Browsing UAF Graduate School by Author "Tavernier, Ronald J., Jr."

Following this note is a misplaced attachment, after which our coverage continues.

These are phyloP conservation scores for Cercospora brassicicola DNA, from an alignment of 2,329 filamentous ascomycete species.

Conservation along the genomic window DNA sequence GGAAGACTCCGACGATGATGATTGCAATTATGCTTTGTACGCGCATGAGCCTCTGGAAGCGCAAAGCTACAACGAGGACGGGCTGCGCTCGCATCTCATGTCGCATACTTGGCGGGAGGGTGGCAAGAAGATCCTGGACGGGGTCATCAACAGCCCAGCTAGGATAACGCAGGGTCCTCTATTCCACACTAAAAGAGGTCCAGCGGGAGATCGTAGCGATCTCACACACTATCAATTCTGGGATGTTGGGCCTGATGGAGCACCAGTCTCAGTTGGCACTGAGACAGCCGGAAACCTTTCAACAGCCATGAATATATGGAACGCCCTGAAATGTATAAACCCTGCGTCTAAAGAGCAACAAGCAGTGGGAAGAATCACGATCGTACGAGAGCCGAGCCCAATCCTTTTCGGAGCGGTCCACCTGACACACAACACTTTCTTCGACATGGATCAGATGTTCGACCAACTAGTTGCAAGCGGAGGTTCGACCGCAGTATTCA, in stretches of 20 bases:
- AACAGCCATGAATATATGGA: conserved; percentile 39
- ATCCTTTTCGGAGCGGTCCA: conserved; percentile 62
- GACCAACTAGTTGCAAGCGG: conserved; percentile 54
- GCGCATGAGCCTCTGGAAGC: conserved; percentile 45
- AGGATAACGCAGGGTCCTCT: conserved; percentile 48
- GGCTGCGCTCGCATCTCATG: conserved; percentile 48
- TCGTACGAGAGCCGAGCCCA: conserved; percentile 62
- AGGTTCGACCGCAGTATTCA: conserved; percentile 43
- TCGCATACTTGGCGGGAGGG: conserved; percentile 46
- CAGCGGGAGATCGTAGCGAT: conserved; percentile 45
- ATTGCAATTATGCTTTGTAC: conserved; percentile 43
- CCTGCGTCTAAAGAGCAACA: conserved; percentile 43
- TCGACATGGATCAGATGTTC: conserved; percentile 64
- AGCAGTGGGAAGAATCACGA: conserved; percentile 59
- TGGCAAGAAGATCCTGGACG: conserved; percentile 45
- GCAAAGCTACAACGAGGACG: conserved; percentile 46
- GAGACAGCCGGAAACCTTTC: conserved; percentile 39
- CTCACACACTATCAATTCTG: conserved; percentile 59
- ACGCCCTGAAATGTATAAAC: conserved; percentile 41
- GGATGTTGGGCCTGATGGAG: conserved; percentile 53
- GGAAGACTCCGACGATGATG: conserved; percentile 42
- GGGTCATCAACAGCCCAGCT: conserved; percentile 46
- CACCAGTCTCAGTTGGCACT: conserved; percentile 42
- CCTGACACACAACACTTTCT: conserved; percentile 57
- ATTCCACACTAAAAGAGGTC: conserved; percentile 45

Circadian Rhythms, Neuroanatomy Of The Superchiasmatic Nucleus And Selective Breeding Of The Northern Red -Backed Vole (Clethrionomys Rutilus)Tavernier, Ronald J., Jr.; Bult-Ito, Abel (2007)The experiments performed in this thesis investigated the circadian rhythms and neuroanatomy of a subarctic rodent, the northern red-backed vole ( Clethrionomys rutilus). Arctic and subarctic light regimes are extreme, with long periods of light and dark and large daily changes in day-length, but very little is known about circadian rhythms of mammals at high latitudes. A colony of C. rutilus was established and proper husbandry techniques were developed to allow voles to reproduce in captivity. Wild-caught and laboratory reared animals were tested for circadian rhythms in a 16:8 hour light:dark (LD) cycle, constant dark (DD) and constant light (LL). Voles displayed predominantly nocturnal patterns of wheel-running in 16:8 LD. In LL and DD, animals displayed large phenotypic variation in circadian rhythms with many becoming non-circadian (60% in DD, 72% in LL), indicating highly labile circadian organization. The distributions of eight common neurotransmitters in the suprachiasmatic nucleus (SCN), the brain's master circadian clock, were characterized. The SCN of C. rutilus is similar to that found in other rodents. Larger quantities of cholecystokinin and neuropeptide Y are found in the SCN of C. rutilus pointing to the possible importance of non-photic cues in resetting the phase of the internal clock. An additional study also found a distinct distribution of Substance P fibers and neurokinin-1 receptors in the SCN of C. rutilus. Starting with the 5th generation, laboratory-bred voles were selectively bred to create two lines of voles that maintained a circadian rhythm in DD, two lines that lost their circadian rhythm in DD, and a randomly bred control line. After three additional generations no significant differences were found among the lines due to the variability in the response to selection over the first few generations. With a large phenotypic variation in circadian wheel-running rhythms and an SCN similar to other rodents studied, C. rutilus is an ideal candidate to study subarctic circadian adaptations. Continued selective breeding will develop a useful tool for elucidating natural genetic variation in circadian rhythm characteristics in a subarctic mammal.